All my eye and Betty Martin

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8 comments on this post.
  1. C. Kingsman:

    FYI. Robertson Davies is a well known Canadian author. Great stories. Try him.

  2. Lynne:

    Is it possible that Betty Martin is rhyming slang for something else? It certainly has the feel of that.

  3. vi mcquarrie:

    I use the saying ‘all me eye and betty martin’ most of the time! and it was used frequently when I was a child.(And, no, I wasn’t born in the 1700’s and neither did I come over with the vikings, as my children believe!)I have always associated it with someone telling you something, that isn’t quite kosher, bullshit in fact!
    Sorry I can’t give any info other than the fact I still use it and it sounds a lot better than bullshit!!!

  4. D.J. Conlon:

    I have always understood that “All my eye and Betty Martin” meaning “Rubbish” or “Gibberish” was a soldier’s interpretation of “Aidez-moi, Beate Martin”, an ejaculation uttered by French soldiers under stress. Similar phrases such as Toodle-loo for “Tout a l’Heure” date at least from the 1914-18 War.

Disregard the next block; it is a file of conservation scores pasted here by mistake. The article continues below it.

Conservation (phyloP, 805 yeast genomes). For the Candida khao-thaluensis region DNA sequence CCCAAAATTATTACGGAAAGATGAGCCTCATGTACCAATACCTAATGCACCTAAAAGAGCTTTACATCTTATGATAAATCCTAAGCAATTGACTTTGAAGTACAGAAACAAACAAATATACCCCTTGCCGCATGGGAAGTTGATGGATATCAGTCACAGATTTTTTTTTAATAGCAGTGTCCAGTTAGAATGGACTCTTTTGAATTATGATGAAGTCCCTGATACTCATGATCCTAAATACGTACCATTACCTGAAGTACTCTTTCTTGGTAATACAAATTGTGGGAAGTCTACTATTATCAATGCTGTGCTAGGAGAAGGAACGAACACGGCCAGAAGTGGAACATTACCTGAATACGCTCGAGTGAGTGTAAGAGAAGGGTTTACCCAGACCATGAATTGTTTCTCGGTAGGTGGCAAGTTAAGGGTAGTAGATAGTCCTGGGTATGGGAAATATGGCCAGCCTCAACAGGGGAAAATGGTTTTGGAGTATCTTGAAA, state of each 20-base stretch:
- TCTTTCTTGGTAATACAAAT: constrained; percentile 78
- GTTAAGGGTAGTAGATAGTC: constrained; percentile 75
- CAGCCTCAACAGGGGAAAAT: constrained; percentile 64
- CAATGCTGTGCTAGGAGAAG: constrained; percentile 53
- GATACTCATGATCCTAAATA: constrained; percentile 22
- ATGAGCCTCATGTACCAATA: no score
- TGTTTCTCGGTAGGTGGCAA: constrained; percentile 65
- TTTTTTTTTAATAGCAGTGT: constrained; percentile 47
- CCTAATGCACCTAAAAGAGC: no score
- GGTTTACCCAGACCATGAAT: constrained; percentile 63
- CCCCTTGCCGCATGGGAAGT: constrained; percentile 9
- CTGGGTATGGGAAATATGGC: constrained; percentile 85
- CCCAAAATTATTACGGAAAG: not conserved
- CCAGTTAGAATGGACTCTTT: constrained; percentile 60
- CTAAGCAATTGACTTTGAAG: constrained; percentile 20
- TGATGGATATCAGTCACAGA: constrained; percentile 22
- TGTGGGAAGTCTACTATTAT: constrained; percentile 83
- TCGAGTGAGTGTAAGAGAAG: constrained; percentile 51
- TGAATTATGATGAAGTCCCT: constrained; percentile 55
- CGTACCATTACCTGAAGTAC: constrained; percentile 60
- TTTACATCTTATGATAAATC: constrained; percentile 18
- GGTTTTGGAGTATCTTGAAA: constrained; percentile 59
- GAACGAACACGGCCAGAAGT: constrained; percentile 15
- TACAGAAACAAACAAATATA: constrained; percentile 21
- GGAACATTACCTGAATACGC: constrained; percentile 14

5. Anonymous:

    This phrase In Agatha Christie’s story “Strange Jest”

  6. Maribeth Zay Fischer:

    Phrase used at p. 215 in British Poet Laureate John Mansefueld’s children’s fantasy THE MIDNIGHT FOLK

  7. Darren Rees:

    I Googled the phrase which my Dad used to use and it brought me here. It’s not quite the same but it’s definitely a derivation if it. He used to say: “What a load of Balderdash, Betty Martin and my eye.”. I use it sometimes now and when I do, people stare at me like a dog that’s been shown a card trick.

  8. Jeremy Parrott:

    When I was growing up in London’s East End in the 1950s we had a next door neighbour called – you guessed it – Betty Martin. As my parents commonly used the expression ‘All my eye and Betty Martin’, I (erroneously as it turns out) both associated its origin with the neighbour and came to believe that everything she said was nonsense. Responding to earlier posts, I’m inclined to believe the expression comes from mangled Latin, probably used by Church of England ultras ridiculing the Catholic notion of intercession by saints.

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